CNBC gets brief look at Sochi F1 track construction (VIDEO)

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The world’s focus and eyes are drawn on Sochi for the 2014 Winter Olympics, in what the Russians hope will be the kickoff to showcasing Sochi on the world stage.

Of course, later this year, Formula One will take to the streets of Sochi in a course constructed around the Olympic Park. Russia’s already had one F1 driver in Vitaly Petrov – who podiumed at the 2011 Australian Grand Prix driving for Renault – and will have a second this year as GP3 champion Daniil Kvyat makes his debut for Scuderia Toro Rosso.

Views inside the construction of the track have been sparse, but CNBC was able to as part of the 2014 Winter Olympics coverage.

The video for that is linked here.

Meanwhile the man who will call the race, NBC Sports Group Formula One announcer Leigh Diffey, who’s on site in Sochi now for luge, skeleton and bobsled coverage, hasn’t yet had much chance to see the track himself.

“I drove past the grandstand. I saw where the main straight is. But we have just been flat out from the day that we landed,” Diffey told the Austin American-Statesman in an interview.

The inaugural Russian Grand Prix will be held on October 12, for 52 laps over a 3.649-mile street course.

Alonso would be ‘very happy’ to finish F1 career with McLaren

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Fernando Alonso says he would be “very happy” to see out his Formula 1 career with McLaren after signing a new multi-year contract with the British team, announced on Thursday.

Alonso, 36, ended speculation about his future by agreeing a new deal with McLaren, hopeful of returning to the front of the field next year when the team swaps Honda power for Renault engines.

Alonso admitted to considering options outside of F1 before agreeing to stay at McLaren, and was thought to only be chasing a one-year extension in order to be in a position to snap up a more attractive seat in the volatile 2019 market.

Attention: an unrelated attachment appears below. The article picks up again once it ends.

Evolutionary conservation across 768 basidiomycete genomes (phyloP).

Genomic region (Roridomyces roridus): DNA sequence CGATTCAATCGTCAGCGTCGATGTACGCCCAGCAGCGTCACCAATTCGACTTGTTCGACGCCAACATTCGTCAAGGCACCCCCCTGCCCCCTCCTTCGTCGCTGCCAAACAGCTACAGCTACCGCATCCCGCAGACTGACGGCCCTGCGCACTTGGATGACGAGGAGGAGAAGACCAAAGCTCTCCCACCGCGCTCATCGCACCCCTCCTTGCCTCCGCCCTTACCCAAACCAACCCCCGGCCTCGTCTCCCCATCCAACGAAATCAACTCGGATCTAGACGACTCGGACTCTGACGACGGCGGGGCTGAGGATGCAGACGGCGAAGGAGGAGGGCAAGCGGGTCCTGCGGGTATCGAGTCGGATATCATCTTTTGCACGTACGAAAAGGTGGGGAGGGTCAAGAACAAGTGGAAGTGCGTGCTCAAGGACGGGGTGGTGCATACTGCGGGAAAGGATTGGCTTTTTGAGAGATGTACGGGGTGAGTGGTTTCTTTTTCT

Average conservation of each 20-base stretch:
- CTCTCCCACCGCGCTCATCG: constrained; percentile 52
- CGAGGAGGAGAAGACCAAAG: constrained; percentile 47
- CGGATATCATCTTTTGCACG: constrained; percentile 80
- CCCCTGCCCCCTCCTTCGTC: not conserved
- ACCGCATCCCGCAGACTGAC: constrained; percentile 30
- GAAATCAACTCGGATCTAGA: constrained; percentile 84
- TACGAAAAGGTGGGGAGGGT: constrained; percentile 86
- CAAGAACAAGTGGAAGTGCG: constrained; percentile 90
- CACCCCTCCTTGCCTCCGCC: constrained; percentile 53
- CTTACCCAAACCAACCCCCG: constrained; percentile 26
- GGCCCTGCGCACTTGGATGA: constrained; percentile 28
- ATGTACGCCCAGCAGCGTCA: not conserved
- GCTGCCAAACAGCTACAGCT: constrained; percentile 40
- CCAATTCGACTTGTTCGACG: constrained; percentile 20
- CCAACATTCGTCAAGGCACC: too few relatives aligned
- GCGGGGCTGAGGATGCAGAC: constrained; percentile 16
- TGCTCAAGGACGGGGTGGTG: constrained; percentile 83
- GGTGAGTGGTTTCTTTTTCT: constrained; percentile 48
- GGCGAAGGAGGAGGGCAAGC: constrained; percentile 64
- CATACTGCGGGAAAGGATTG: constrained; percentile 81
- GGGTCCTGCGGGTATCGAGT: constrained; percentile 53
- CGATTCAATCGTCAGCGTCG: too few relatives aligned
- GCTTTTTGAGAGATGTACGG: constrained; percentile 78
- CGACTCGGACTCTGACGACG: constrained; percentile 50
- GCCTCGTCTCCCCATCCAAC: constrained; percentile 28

However, Alonso confirmed in an interview with the official F1 website that the deal with McLaren stretched beyond the end of next year, adding he would be content to see out his time in the sport with the team.

“I never talk about contracts, but one thing I can say is it is a long-term partnership,” Alonso said.

“I am very happy to finish my career at McLaren. So I don’t think it is going to be only one year.”

Alonso also revealed he had options with teams high up the field in F1 for 2018 just a couple of months ago, but was always leaning to staying at McLaren despite not scoring a podium with the team in almost three years.

“There were some other options in F1. In the summer there were still some options at the top teams, but my desire was to stay with McLaren,” Alonso said.

“But at that time they were in conversation with different engine suppliers, so I had to give them time to sort out their situation.

“Then McLaren opted for a Renault engine which delayed my decision, because I had to understand what Renault’s plans were for next years.

“But when I had everything on the table, everything was pretty clear.”